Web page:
Film Review: Excellent ‘Little Men’ Exposes Humanity Disrupted

Printer-friendly versionPrinter-friendly versionE-mail page to friendE-mail page to friendPDF versionPDF version
Average: 5 (1 vote)

CHICAGO – Deep down, because of our profound connection to what makes us human, we attempt to interpret the doing of the right thing. But in a society of property, somebody lives on it and somebody is run off it. This theme, combined with an adolescent friendship, emerge in “Little Men.”

HollywoodChicago.com Oscarman rating: 4.5/5.0
Rating: 4.5/5.0

This film is the seventh directed by Ira Sachs, who has such a delicate touch with his human stories. The way he brings these characters to life – with co-writer Mauricio Zacharias – is different than any contemporary director. He has a realization on how human beings tick, what thrills and disappoints them, and he is able to guide them through that arc in often symbolic stories. “Little Men” seems like a simple tale of impending gentrification in Brooklyn, but it really becomes a struggle between father and son, each going through profound life transitions. The films of Ira Sachs generate empathy – both for the audience and from the players in the screenplays – and target the implications of living within those understandings.

Brian (Greg Kinnear) moves to Brooklyn from Manhattan, with his wife Kathy (Jennifer Ehle) and son Jake (Theo Taplitz). Brian’s father has died, and has left him a building in the borough, which has an attached dress shop run by Leonor (Paulina García). The new owner finds out that the dressmaker has been paying minimal rent, and is forced to triple it, which is still below the market value of the burgeoning neighborhood.

In the meantime Jake has met Tony (Michael Barbieri), a brash drama student who happens to be Leonor’s son. Their friendship develops to brotherhood, which throws a wrench into the negotiations that Brian and Leonor are going through. The adults are spoiling the connection between the teenagers, and the father and son in the middle must come to terms with what is breaking.


”Little Men” opened in Chicago on September 2nd. Featuring Greg Kinnear, Jennifer Ehle, Alfred Molina, Talia Balsam, Paulina García, Michael Barbieri and Theo Taplitz. Written by Ira Sachs and Mauricio Zacharias. Directed by Ira Sachs. Rated “PG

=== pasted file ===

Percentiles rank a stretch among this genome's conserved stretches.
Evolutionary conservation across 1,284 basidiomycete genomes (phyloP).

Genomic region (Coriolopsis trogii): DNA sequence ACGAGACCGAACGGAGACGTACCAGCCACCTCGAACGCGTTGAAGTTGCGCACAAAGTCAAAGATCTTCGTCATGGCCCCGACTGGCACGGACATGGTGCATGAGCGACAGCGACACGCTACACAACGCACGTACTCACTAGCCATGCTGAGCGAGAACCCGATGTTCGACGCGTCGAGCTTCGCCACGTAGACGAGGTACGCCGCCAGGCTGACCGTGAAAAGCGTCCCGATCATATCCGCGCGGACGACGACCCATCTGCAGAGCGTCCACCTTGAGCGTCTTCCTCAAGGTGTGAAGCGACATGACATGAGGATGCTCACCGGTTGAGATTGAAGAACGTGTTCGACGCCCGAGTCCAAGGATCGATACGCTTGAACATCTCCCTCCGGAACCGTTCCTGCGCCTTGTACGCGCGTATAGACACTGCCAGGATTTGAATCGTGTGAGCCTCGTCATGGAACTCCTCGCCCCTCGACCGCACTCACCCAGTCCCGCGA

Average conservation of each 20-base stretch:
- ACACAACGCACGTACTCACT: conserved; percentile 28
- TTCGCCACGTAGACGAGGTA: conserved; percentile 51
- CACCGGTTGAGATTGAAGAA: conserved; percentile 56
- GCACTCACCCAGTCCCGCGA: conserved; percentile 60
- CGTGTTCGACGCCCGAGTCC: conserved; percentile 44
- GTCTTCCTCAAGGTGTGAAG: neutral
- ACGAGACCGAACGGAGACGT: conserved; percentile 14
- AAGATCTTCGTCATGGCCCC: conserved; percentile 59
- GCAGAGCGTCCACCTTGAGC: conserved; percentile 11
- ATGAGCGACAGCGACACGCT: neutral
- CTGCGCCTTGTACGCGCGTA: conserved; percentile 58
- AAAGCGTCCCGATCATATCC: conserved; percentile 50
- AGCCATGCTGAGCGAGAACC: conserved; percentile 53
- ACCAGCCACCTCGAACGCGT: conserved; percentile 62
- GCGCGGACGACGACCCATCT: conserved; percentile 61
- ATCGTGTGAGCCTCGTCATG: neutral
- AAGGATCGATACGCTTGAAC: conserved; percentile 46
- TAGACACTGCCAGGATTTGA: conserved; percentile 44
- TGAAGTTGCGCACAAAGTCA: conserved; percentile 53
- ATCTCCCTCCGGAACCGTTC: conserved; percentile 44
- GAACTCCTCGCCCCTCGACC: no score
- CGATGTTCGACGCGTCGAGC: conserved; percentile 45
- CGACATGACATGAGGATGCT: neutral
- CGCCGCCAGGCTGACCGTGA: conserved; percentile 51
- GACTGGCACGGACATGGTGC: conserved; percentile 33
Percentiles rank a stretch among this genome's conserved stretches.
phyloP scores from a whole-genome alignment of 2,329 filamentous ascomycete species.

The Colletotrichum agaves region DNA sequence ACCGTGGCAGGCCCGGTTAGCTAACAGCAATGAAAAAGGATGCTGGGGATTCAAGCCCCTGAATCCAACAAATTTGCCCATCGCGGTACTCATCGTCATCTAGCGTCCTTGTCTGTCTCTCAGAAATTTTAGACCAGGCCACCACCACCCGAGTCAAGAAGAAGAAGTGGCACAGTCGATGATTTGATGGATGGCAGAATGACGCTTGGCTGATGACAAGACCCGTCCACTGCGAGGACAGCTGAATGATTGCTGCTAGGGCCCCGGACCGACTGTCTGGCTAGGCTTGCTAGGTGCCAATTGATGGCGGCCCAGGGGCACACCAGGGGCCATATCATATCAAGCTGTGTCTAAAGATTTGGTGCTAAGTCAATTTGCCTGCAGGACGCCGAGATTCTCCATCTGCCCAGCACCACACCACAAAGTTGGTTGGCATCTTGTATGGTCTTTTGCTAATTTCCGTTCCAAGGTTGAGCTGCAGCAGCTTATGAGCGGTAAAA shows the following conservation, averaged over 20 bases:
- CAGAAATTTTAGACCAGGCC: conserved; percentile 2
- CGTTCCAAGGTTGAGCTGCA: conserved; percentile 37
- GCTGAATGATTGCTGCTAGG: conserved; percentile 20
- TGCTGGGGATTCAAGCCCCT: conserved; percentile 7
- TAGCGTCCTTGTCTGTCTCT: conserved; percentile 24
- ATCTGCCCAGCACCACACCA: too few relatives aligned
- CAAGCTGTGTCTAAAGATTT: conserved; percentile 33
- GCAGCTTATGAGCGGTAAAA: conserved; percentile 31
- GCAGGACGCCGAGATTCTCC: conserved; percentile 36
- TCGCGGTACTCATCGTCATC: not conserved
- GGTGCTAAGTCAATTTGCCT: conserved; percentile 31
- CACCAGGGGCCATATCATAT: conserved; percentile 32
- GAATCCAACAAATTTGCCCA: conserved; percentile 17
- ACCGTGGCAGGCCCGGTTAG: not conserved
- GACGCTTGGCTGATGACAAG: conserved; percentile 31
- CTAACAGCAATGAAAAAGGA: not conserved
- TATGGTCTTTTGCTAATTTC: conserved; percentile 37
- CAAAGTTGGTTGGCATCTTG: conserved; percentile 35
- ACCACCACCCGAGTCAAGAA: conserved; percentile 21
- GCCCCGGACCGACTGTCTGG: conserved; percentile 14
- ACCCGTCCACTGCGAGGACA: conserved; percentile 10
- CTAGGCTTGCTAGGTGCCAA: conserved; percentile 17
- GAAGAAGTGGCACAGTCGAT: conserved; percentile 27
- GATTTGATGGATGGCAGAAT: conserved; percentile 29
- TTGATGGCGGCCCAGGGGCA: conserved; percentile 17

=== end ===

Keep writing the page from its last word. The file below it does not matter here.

StarContinue reading for Patrick McDonald’s full review of “Little Men”

Men
Tony (Michael Barbieri) and Jake (Theo Taplitz) Make a Connection in ‘Little Men’
Photo credit: Magnolia Pictures

StarContinue reading for Patrick McDonald’s full review of “Little Men”

User Login

Free Giveaway Mailing

TV, DVD, BLU-RAY & THEATER REVIEWS

  • Little Women: The Musical

    CHICAGO – The story of “Little Women,” by Louisa May Alcott, has been an American institution since its publication in 1869. The story of four girls-to-little-women during the American Civil War, with their indomitable mother holding down the household while their father is away in the war, was a perfect candidate to become a Broadway musical. The Brown Paper Box Co. (BPBCo) is currently presenting a brilliant adaptation of that musical for the storefront stage, and its emotion, music craft and energy is nothing sort of a triumph… this small theater company that could does it again. The show has various evening/matinee performances at the The Strawdog Theatre in Chicago through February 9th, 2018. Click here for more details, including ticket information.

  • Deadbeat2

    CHICAGO – Not many web series start out as music videos, but the new online (YouTube) drama “Deadbeat 2” was just that. Created, written and directed by Danny Froze, the made-in-Chicago story recently premiered episodes five and six in the series, which features actor Kiwaun Stoutmire in the lead role of Ronnie.

Advertisement



HollywoodChicago.com on Twitter

archive

HollywoodChicago.com Top Ten Discussions
tracker